My colleague Brady Dennis reported recently that the arrival of warmer weather will soon unleash a pollen tsunami in parts of the country where the winter has been especially long and cold. Here are some survival tips from Clifford W. Bassett, an allergy specialist and assistant clinical professor of medicine at the New York University School of Medicine.
Wear oversized sunglasses to block airborne pollens and molds.
Wear a hat, preferably one with a wide brim.
Avoid outdoor line drying of clothing and bed linens on a high pollen day.
Consider exercising indoors on very high pollen days. Pollen levels may peak during the mid-day and afternoon, and are generally higher on warm, dry, windy days.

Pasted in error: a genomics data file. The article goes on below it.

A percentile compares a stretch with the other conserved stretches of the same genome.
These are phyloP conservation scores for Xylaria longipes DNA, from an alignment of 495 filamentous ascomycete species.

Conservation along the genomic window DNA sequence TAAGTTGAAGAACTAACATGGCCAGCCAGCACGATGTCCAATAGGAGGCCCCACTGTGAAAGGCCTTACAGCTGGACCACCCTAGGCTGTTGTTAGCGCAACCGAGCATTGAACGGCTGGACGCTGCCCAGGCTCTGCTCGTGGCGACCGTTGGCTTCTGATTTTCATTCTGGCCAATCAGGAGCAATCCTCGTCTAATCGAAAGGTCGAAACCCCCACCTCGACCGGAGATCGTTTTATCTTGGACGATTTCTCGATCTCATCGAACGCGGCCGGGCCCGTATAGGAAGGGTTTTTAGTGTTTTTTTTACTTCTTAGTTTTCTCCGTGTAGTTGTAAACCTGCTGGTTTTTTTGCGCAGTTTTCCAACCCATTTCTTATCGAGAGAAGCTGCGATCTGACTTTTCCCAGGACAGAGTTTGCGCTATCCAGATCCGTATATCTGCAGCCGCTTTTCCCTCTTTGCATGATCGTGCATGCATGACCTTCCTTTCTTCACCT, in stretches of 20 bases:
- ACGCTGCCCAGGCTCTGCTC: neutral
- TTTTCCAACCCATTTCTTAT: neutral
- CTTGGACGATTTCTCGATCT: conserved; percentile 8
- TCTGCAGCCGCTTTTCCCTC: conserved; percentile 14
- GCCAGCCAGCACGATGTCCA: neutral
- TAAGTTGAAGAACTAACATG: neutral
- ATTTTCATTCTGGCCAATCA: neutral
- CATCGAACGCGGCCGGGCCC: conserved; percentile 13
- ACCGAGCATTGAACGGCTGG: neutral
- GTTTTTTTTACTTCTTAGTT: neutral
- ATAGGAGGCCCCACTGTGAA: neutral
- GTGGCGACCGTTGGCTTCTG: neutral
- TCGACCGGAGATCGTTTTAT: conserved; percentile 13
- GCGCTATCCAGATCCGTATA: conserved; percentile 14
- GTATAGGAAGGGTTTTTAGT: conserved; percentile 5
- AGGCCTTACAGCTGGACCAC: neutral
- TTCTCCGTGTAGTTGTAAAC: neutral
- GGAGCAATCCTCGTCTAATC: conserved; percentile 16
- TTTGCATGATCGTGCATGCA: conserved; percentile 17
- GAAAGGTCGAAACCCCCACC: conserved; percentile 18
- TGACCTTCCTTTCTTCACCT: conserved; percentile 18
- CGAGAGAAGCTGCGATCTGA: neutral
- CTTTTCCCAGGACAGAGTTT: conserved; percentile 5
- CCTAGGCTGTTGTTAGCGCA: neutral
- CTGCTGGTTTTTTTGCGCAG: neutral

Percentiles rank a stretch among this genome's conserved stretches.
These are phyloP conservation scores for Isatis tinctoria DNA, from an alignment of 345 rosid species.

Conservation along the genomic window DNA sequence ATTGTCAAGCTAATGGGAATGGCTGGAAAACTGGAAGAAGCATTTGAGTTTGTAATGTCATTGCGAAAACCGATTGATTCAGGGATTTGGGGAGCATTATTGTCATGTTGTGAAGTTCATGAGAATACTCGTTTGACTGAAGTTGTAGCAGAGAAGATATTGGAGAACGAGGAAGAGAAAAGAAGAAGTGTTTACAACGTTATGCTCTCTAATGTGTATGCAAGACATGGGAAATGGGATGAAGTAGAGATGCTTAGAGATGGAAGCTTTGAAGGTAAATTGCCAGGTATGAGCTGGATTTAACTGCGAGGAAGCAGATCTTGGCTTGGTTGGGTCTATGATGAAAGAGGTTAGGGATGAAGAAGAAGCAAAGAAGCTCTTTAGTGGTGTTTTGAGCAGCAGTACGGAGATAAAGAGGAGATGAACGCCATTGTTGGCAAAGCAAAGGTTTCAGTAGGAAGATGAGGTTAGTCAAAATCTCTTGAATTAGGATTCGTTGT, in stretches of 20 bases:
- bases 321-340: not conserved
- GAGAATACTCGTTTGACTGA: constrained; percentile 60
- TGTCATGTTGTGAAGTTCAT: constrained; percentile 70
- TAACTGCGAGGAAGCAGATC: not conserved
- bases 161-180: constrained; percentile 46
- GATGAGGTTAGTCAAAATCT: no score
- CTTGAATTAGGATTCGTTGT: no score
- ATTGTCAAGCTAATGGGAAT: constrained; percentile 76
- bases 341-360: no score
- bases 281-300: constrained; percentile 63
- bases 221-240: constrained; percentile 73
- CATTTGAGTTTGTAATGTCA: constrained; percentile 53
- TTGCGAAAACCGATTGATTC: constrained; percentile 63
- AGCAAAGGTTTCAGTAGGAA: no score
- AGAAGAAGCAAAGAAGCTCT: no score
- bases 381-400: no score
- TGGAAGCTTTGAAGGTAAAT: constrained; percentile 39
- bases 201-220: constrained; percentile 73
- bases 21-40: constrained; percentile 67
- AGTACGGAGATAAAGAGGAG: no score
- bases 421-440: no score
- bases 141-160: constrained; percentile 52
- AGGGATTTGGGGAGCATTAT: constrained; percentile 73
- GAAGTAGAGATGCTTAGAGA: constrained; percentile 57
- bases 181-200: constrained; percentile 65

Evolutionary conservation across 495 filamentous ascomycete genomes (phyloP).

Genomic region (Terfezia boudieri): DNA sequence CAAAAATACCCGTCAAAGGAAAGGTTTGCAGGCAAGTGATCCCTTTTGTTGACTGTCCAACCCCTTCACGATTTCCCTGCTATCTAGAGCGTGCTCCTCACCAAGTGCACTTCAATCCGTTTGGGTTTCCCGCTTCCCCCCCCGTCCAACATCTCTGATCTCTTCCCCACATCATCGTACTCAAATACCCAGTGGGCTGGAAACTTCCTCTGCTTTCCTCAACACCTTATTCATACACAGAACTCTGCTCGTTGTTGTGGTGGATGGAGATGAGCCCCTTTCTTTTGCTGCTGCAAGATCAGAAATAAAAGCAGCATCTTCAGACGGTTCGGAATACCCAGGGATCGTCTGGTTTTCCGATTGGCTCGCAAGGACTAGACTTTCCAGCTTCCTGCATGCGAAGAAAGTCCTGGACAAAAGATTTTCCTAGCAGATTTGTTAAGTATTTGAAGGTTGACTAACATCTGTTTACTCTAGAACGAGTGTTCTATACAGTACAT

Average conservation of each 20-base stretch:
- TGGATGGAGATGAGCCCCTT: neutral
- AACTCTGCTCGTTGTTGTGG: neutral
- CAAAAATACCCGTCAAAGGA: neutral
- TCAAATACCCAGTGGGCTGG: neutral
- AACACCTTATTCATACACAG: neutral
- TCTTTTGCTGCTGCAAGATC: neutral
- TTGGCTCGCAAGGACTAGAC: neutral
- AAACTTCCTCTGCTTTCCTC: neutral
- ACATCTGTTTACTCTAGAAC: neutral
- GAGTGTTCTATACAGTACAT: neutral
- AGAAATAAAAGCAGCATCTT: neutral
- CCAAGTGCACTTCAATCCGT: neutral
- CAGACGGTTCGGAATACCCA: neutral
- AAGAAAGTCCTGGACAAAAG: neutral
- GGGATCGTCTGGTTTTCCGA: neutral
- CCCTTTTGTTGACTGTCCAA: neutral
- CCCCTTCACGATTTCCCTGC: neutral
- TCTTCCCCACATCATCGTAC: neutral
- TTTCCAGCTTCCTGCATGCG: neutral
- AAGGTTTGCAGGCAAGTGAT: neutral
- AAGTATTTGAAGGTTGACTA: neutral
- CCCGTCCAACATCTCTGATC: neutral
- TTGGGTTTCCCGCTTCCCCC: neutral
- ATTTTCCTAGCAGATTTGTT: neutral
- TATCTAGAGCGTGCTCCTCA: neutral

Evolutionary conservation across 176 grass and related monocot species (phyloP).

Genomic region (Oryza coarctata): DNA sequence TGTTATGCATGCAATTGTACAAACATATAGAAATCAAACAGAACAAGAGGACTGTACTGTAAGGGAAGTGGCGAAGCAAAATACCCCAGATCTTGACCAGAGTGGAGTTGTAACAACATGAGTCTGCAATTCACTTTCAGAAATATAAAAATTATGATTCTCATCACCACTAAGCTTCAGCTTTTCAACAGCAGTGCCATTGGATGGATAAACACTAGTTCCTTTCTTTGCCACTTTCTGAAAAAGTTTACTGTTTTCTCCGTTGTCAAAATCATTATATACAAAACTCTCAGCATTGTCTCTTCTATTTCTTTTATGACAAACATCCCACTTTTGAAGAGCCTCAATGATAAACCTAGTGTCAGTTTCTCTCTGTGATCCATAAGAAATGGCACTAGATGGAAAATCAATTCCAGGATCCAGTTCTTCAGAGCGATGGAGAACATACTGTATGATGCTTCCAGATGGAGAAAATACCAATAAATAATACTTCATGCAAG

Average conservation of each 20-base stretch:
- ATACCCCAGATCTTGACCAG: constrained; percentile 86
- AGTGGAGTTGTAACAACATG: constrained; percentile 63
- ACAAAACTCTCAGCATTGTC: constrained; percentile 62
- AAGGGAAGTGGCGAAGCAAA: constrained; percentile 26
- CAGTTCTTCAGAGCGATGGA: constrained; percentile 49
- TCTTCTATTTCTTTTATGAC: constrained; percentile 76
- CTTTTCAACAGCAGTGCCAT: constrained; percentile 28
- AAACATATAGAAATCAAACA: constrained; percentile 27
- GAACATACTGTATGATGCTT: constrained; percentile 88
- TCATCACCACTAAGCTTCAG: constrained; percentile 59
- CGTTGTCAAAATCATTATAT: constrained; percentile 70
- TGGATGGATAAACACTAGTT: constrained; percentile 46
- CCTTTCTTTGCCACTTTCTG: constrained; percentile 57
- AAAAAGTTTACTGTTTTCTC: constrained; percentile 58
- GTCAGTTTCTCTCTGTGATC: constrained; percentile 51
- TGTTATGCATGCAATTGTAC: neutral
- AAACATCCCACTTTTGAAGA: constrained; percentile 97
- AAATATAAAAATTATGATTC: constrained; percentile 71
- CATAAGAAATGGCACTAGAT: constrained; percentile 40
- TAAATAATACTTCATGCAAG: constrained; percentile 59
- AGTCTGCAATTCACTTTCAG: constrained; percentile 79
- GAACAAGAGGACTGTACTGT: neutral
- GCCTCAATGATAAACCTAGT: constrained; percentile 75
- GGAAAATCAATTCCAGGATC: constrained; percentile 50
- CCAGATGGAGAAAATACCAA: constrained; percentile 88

Get confirmation that you have seasonal allergies, with simple in-office tests.
Begin treatment with medications such as nasal antihistamines, oral antihistamines, steroids and eye drops even before symptoms start.
Talk to your doctor about allergy shots, which can slow the progress of allergic disease.
Shower and shampoo nightly to rinse pollens from skin and hair. Change clothes before entering your bedrooms to keep pollens out.
At home and in the car, keep the windows closed and set your air conditioner to "recirculate." Clean filters in room air conditioners frequently. Do not use fans that suck outdoor pollens into your living area.
Eliminate weeds from your yard and plant allergy-friendly greenery such as azaleas and begonias, palm, pine, fir and dogwood trees; hibiscus, boxwood and yucca shrubs.